IT outsourcer Northrop Grumman has agreed to pay US$5 million in compensation to a US government customer for a massive systems failure caused by an electrical fault.
The outage last August affected 27 agencies in the US state of Virginia, including the Department of Motor Vehicles.
An audit released this February blamed Northrop Grumman, which now "will pay the full costs incurred by the state during last year's outage,” the state's Governor Bob McDonnell heralded.
While the state had top-of-the-line equipment, such as EMC's DMX-3 SAN and HP's server monitoring tool HP OpenView, Northrop Grumman fell short on systems implementation and back up procedures, according to the audit.
Neither Northrop Grumman nor Virginia’s own investigators have been able to identify the primary cause of the incident besides a failure of its EMC DMX-3 storage area network that was triggered by an electrical fault.
No one knows exactly when the error occurred either, however the outage itself was triggered by an “erroneous decision” by an Northrop Grumman subcontractor regarding which component to repair first, according to the audit summary.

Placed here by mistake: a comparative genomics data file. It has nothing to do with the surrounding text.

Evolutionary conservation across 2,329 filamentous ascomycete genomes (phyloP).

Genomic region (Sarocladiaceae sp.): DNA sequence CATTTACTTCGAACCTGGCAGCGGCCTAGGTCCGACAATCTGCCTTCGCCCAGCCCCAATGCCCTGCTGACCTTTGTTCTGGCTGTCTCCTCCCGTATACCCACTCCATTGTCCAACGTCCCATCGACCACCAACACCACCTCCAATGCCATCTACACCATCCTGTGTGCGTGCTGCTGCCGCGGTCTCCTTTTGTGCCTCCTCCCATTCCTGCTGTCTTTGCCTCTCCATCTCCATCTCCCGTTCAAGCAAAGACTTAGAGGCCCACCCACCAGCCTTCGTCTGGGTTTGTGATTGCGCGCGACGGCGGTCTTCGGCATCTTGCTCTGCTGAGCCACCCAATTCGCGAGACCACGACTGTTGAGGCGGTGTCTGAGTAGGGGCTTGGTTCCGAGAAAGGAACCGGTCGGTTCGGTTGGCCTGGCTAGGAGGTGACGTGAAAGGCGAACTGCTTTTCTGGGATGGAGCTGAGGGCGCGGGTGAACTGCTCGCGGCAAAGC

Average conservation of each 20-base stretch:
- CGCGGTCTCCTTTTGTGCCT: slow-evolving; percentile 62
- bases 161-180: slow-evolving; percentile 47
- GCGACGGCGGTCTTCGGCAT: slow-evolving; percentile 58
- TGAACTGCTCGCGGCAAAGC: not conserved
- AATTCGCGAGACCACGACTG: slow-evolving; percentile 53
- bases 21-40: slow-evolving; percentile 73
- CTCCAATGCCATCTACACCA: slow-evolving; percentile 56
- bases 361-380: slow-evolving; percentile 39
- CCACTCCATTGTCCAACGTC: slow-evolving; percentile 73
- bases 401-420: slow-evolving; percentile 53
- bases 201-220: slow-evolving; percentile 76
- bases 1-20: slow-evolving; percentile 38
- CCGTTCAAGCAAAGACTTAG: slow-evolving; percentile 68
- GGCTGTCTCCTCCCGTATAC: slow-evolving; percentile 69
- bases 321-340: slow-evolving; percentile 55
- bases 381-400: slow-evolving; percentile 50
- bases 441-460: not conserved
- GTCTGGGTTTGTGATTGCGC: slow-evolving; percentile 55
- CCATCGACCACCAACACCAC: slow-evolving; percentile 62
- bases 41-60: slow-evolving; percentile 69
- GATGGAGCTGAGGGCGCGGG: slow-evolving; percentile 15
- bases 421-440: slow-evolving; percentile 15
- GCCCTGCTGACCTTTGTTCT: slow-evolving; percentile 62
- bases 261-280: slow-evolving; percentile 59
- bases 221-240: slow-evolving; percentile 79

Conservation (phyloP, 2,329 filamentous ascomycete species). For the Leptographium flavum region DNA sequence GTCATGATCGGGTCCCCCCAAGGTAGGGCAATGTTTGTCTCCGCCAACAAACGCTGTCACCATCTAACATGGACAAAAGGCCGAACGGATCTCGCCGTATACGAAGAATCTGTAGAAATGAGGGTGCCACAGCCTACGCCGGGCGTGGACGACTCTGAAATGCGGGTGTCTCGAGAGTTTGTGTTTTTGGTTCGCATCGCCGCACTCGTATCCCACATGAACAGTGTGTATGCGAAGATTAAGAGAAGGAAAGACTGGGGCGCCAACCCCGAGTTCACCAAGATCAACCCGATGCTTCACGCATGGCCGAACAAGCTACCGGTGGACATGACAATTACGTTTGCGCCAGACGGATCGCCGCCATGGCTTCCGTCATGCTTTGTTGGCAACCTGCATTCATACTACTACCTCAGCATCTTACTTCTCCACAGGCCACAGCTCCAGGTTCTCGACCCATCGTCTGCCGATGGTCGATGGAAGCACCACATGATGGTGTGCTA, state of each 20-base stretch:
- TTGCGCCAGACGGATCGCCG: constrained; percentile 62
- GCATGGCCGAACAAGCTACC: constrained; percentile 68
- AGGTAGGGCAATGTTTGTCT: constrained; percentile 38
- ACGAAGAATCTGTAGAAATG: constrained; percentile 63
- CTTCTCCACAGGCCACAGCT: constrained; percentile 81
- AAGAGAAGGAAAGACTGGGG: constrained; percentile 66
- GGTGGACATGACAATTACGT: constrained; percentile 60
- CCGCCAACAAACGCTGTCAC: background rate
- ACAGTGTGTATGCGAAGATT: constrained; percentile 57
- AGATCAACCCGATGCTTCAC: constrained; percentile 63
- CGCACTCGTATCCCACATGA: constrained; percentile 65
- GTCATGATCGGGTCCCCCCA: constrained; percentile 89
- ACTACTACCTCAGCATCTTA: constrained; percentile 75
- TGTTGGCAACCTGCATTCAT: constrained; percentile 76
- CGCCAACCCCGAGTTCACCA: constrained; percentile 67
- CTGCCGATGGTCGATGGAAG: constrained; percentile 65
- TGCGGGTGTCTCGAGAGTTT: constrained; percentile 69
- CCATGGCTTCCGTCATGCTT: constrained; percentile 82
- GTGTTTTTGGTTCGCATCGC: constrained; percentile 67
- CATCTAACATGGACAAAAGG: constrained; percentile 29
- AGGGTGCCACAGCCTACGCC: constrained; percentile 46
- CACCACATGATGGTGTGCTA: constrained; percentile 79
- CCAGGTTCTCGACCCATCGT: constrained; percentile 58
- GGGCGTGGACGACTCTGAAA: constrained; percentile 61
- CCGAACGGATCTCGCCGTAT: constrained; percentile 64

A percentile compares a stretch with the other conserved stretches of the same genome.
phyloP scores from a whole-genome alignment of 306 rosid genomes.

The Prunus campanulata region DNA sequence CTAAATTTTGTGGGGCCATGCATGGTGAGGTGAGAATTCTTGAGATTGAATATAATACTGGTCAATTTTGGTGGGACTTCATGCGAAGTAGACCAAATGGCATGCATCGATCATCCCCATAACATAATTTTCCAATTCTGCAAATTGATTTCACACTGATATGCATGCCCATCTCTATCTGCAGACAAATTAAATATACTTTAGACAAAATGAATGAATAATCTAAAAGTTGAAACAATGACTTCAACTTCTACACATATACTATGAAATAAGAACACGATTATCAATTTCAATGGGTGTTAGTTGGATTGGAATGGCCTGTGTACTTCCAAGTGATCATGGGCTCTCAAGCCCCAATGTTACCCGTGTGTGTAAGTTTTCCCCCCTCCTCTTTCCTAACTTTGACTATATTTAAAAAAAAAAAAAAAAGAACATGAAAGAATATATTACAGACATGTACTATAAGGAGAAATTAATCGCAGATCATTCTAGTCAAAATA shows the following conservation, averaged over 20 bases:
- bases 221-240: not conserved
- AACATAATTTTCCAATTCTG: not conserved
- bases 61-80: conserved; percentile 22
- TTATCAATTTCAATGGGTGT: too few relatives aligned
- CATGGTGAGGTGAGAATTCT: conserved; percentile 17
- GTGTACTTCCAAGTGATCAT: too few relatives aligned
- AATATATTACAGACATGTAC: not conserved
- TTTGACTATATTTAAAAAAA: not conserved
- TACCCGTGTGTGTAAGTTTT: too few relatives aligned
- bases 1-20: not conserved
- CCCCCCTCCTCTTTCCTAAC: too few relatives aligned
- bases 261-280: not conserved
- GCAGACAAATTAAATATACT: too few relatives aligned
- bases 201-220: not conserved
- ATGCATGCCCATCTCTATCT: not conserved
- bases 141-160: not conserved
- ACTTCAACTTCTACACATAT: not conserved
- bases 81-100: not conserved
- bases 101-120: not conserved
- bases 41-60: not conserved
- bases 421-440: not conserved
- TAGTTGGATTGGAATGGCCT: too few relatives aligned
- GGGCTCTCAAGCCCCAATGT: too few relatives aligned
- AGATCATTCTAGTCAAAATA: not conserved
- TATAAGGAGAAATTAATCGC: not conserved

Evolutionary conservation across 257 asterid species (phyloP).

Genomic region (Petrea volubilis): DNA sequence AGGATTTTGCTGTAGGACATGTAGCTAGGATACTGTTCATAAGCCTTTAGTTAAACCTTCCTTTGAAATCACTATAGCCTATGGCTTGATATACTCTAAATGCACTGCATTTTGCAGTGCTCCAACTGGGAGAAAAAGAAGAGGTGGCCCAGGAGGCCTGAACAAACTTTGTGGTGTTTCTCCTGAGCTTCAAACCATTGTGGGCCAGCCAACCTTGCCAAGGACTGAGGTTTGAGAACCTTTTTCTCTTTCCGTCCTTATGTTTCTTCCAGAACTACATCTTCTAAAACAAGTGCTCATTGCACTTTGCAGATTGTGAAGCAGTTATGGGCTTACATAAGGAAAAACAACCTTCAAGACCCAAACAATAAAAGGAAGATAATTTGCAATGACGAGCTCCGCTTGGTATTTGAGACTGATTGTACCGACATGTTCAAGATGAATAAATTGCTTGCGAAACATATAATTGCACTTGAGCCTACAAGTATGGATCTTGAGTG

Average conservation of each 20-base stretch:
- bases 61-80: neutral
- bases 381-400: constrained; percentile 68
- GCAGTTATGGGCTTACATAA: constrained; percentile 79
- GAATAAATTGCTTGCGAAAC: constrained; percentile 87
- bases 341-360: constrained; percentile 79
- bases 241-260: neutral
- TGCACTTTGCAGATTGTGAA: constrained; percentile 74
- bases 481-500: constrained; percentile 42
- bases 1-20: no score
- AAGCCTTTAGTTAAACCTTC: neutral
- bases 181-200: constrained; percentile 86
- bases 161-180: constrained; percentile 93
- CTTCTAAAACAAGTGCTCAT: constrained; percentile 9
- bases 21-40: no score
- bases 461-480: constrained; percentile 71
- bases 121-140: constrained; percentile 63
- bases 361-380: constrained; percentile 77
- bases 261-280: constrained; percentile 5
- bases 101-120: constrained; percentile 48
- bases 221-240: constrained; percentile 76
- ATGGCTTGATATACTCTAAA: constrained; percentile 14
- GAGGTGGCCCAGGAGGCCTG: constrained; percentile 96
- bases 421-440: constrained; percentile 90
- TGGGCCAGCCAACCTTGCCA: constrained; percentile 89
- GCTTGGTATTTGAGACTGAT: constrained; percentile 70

Northrop was also blamed for failing to take point-in-time copies of data for restoration while the SAN was being repaired, causing a loss of system data.
For the next two years Northrop Grumman will give Virgina monthly invoice credits totaling US$1.908 million, spend US$2.09 million making operational improvements to enterprise systems, and will implement recommendations by the audit, such as snapshot systems, valued in total at US$750,000.
It also paid for the US$250,000 audit which spotted its short-comings.
The original value of the 10 year deal was over US$2 billion, according to an Information Week report.
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